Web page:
Dr. Nicole des Bouvrie, Visiting Scholar, The Bahá’í Chair for World Peace, University of Maryland, College Park.
November 30th 2016, Maryland Room, Marie Mount Hall, University of Maryland, College Park.
Can Women Think? An Attempt to Go Beyond Philosophy as Difference
Why are there so few women philosophers? In most fields of the humanities there are about the same number of women as men, yet the number of women in philosophy looks more like those in mathematics and physics. Why is that? Is it because women cannot think? Is it simply because, as Hegel puts it: “Women can, of course, be educated, but their minds are not adapted to the higher sciences, philosophy, or certain of the arts …. The difference between man and woman is the same as between animal and plant.” (Hegel, Philosophy of Right, 1820, par. 166, note)
Other explanations for this trend tend to locate themselves in psychological reasons: implicit bias, stereotypes, threats and unusual high levels of sexual harassment in the field of philosophy. What I will argue is that there is something underlying all of these manifestations in our social reality, a philosophical notion that goes beyond the historical perspective that philosophy was created by men and therefore focuses on male ideas.
Philosophy has developed as a paradigm that in its foundation is male oriented, putting women outside of what is considered rational, normal, and sane. We need to acknowledge the limits of this male foundation, that is not only influencing philosophy but also for instance science, social science and psychoanalysis. Otherwise women have no choice but to either adapt and conform to the basic principles outlined by this paradigmatic male truth, or to leave philosophy and science altogether.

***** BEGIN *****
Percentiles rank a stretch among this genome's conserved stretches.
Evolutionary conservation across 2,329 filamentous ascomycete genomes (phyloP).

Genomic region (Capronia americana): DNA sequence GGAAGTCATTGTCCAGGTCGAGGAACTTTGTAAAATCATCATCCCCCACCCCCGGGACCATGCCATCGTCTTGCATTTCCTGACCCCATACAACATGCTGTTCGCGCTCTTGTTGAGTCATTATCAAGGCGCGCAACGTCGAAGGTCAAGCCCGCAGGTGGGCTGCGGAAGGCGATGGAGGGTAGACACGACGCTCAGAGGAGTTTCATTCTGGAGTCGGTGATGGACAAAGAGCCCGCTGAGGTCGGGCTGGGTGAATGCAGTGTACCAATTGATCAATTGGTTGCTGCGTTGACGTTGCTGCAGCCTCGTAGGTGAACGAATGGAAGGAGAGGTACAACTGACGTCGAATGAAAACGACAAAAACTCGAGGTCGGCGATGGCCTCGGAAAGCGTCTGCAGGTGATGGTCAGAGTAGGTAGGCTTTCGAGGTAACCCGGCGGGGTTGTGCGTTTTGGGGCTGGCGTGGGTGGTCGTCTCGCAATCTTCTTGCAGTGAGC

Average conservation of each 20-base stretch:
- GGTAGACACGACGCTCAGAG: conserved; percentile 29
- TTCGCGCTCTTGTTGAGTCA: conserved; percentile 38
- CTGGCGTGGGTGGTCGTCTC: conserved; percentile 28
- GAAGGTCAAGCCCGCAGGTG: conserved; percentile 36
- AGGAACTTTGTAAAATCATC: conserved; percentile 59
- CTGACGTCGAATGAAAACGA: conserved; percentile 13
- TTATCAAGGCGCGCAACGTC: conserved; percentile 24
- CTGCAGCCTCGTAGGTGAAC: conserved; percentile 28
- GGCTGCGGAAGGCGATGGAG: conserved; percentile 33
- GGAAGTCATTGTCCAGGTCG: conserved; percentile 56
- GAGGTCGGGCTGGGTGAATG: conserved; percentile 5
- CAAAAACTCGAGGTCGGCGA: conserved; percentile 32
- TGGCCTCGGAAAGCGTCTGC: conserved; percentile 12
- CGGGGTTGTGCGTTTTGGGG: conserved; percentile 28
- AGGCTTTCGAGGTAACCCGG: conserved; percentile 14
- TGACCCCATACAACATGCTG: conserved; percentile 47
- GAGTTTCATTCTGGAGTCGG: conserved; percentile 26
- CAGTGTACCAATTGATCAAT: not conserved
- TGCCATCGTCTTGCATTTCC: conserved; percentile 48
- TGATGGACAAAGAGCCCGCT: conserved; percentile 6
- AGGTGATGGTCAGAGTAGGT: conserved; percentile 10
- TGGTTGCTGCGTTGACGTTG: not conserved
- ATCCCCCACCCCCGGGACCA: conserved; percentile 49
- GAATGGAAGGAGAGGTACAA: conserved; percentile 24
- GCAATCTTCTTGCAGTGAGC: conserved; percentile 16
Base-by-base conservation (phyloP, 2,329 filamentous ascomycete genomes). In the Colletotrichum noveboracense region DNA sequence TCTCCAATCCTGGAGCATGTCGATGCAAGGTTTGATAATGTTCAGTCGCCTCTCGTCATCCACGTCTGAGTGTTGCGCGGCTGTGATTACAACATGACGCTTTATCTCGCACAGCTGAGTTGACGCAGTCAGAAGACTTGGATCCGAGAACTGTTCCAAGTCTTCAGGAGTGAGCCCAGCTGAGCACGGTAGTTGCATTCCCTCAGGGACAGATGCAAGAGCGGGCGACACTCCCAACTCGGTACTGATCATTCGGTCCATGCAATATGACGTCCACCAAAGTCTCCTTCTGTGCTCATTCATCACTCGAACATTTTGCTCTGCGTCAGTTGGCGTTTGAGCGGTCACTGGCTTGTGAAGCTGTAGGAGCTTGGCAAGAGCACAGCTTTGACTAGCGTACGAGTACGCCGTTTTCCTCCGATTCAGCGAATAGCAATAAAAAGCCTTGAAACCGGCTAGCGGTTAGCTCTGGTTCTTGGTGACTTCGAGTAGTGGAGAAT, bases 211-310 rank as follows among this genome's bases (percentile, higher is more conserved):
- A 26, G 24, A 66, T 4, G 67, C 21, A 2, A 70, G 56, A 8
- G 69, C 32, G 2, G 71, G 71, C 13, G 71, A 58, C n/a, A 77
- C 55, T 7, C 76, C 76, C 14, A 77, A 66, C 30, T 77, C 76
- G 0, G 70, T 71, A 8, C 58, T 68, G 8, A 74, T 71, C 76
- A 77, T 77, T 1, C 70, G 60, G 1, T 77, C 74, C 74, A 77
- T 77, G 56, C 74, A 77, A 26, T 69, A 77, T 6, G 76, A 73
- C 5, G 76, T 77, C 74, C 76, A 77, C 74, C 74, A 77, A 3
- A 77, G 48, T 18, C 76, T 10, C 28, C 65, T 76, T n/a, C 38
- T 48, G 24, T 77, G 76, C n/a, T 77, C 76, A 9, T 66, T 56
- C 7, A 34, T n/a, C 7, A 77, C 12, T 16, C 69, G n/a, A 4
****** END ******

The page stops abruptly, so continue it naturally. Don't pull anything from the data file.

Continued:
In this talk I want to show how philosophy has developed as a male-oriented discipline and open up the possibility for an alternative that does not base itself in fighting the other in order to establish itself. An alternative which has no interest in taking away the truths contained in present-day male-oriented philosophy, but wants to give a new perspective that is inclusive rather than exclusive. This alternative does not base itself in the concept of difference, and needs to be acknowledged as being worthy to pursue even when it does not adhere to what is considered rational in the present male-oriented paradigms.
About the author
Nicole des Bouvrie is a continental philosopher and a visiting scholar during autumn 2016 at the Bahá’í Chair for World Peace. She works as a freelance philosopher all around the world, applying structures of thought to practical problems. She is interested in radical change and feminine thinking.
For more information about Nicole: personal website, Twitter.